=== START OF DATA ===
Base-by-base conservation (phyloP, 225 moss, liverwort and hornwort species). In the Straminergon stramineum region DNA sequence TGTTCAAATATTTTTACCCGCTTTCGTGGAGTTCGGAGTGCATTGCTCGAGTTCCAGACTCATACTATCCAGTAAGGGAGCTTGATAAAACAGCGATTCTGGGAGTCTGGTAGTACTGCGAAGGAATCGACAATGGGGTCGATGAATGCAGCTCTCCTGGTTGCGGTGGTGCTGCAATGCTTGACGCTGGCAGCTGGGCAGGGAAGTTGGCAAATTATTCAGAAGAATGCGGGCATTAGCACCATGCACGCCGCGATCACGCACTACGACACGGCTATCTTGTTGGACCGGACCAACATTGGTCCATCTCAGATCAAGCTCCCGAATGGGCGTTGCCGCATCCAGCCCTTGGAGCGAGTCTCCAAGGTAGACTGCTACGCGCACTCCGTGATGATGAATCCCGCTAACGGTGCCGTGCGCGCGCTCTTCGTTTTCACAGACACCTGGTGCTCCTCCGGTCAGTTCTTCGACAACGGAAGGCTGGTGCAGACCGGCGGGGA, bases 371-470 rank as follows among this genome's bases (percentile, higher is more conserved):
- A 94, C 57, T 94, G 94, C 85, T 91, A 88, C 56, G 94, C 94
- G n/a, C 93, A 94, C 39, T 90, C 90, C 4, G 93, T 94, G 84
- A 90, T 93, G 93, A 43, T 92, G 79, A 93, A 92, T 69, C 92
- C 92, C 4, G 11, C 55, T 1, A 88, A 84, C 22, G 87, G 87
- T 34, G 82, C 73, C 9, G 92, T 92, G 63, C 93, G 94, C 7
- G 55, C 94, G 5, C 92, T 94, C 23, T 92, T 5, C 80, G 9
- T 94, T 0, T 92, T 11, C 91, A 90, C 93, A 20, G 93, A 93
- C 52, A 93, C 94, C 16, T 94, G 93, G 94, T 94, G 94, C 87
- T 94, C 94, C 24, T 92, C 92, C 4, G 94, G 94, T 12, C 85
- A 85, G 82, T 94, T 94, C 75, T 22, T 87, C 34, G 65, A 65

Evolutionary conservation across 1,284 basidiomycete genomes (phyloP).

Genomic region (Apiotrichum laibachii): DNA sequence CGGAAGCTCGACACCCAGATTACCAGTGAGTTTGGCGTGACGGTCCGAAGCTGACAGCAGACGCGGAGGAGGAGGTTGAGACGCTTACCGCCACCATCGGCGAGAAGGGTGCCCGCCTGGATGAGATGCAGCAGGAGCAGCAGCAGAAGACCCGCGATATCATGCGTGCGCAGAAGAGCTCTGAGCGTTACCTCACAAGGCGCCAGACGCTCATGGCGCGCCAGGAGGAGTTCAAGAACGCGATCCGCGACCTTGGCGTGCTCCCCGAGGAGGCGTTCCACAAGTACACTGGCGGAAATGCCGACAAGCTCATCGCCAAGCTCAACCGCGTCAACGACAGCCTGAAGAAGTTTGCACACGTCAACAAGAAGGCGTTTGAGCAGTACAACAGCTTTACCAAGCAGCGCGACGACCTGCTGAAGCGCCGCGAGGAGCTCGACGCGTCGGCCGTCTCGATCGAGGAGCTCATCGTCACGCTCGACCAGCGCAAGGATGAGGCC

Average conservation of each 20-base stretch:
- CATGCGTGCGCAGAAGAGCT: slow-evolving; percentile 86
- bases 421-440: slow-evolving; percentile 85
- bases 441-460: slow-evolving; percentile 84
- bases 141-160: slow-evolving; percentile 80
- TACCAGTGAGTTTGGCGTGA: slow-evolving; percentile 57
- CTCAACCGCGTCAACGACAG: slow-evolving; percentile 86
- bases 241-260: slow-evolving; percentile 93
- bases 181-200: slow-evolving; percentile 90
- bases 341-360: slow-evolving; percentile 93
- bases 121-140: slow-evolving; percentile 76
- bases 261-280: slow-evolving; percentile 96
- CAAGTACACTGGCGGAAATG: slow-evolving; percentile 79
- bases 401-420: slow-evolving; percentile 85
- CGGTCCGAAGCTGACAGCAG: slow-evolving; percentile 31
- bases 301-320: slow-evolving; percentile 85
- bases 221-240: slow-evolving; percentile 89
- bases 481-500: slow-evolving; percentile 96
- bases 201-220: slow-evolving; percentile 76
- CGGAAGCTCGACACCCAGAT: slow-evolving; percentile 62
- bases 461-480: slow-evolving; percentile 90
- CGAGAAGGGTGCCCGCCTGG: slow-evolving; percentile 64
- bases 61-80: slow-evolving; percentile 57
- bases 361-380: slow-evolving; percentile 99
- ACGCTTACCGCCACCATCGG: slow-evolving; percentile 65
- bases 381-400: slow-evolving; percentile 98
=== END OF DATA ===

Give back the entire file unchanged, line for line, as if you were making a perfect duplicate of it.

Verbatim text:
Base-by-base conservation (phyloP, 225 moss, liverwort and hornwort species). In the Straminergon stramineum region DNA sequence TGTTCAAATATTTTTACCCGCTTTCGTGGAGTTCGGAGTGCATTGCTCGAGTTCCAGACTCATACTATCCAGTAAGGGAGCTTGATAAAACAGCGATTCTGGGAGTCTGGTAGTACTGCGAAGGAATCGACAATGGGGTCGATGAATGCAGCTCTCCTGGTTGCGGTGGTGCTGCAATGCTTGACGCTGGCAGCTGGGCAGGGAAGTTGGCAAATTATTCAGAAGAATGCGGGCATTAGCACCATGCACGCCGCGATCACGCACTACGACACGGCTATCTTGTTGGACCGGACCAACATTGGTCCATCTCAGATCAAGCTCCCGAATGGGCGTTGCCGCATCCAGCCCTTGGAGCGAGTCTCCAAGGTAGACTGCTACGCGCACTCCGTGATGATGAATCCCGCTAACGGTGCCGTGCGCGCGCTCTTCGTTTTCACAGACACCTGGTGCTCCTCCGGTCAGTTCTTCGACAACGGAAGGCTGGTGCAGACCGGCGGGGA, bases 371-470 rank as follows among this genome's bases (percentile, higher is more conserved):
- A 94, C 57, T 94, G 94, C 85, T 91, A 88, C 56, G 94, C 94
- G n/a, C 93, A 94, C 39, T 90, C 90, C 4, G 93, T 94, G 84
- A 90, T 93, G 93, A 43, T 92, G 79, A 93, A 92, T 69, C 92
- C 92, C 4, G 11, C 55, T 1, A 88, A 84, C 22, G 87, G 87
- T 34, G 82, C 73, C 9, G 92, T 92, G 63, C 93, G 94, C 7
- G 55, C 94, G 5, C 92, T 94, C 23, T 92, T 5, C 80, G 9
- T 94, T 0, T 92, T 11, C 91, A 90, C 93, A 20, G 93, A 93
- C 52, A 93, C 94, C 16, T 94, G 93, G 94, T 94, G 94, C 87
- T 94, C 94, C 24, T 92, C 92, C 4, G 94, G 94, T 12, C 85
- A 85, G 82, T 94, T 94, C 75, T 22, T 87, C 34, G 65, A 65

Evolutionary conservation across 1,284 basidiomycete genomes (phyloP).

Genomic region (Apiotrichum laibachii): DNA sequence CGGAAGCTCGACACCCAGATTACCAGTGAGTTTGGCGTGACGGTCCGAAGCTGACAGCAGACGCGGAGGAGGAGGTTGAGACGCTTACCGCCACCATCGGCGAGAAGGGTGCCCGCCTGGATGAGATGCAGCAGGAGCAGCAGCAGAAGACCCGCGATATCATGCGTGCGCAGAAGAGCTCTGAGCGTTACCTCACAAGGCGCCAGACGCTCATGGCGCGCCAGGAGGAGTTCAAGAACGCGATCCGCGACCTTGGCGTGCTCCCCGAGGAGGCGTTCCACAAGTACACTGGCGGAAATGCCGACAAGCTCATCGCCAAGCTCAACCGCGTCAACGACAGCCTGAAGAAGTTTGCACACGTCAACAAGAAGGCGTTTGAGCAGTACAACAGCTTTACCAAGCAGCGCGACGACCTGCTGAAGCGCCGCGAGGAGCTCGACGCGTCGGCCGTCTCGATCGAGGAGCTCATCGTCACGCTCGACCAGCGCAAGGATGAGGCC

Average conservation of each 20-base stretch:
- CATGCGTGCGCAGAAGAGCT: slow-evolving; percentile 86
- bases 421-440: slow-evolving; percentile 85
- bases 441-460: slow-evolving; percentile 84
- bases 141-160: slow-evolving; percentile 80
- TACCAGTGAGTTTGGCGTGA: slow-evolving; percentile 57
- CTCAACCGCGTCAACGACAG: slow-evolving; percentile 86
- bases 241-260: slow-evolving; percentile 93
- bases 181-200: slow-evolving; percentile 90
- bases 341-360: slow-evolving; percentile 93
- bases 121-140: slow-evolving; percentile 76
- bases 261-280: slow-evolving; percentile 96
- CAAGTACACTGGCGGAAATG: slow-evolving; percentile 79
- bases 401-420: slow-evolving; percentile 85
- CGGTCCGAAGCTGACAGCAG: slow-evolving; percentile 31
- bases 301-320: slow-evolving; percentile 85
- bases 221-240: slow-evolving; percentile 89
- bases 481-500: slow-evolving; percentile 96
- bases 201-220: slow-evolving; percentile 76
- CGGAAGCTCGACACCCAGAT: slow-evolving; percentile 62
- bases 461-480: slow-evolving; percentile 90
- CGAGAAGGGTGCCCGCCTGG: slow-evolving; percentile 64
- bases 61-80: slow-evolving; percentile 57
- bases 361-380: slow-evolving; percentile 99
- ACGCTTACCGCCACCATCGG: slow-evolving; percentile 65
- bases 381-400: slow-evolving; percentile 98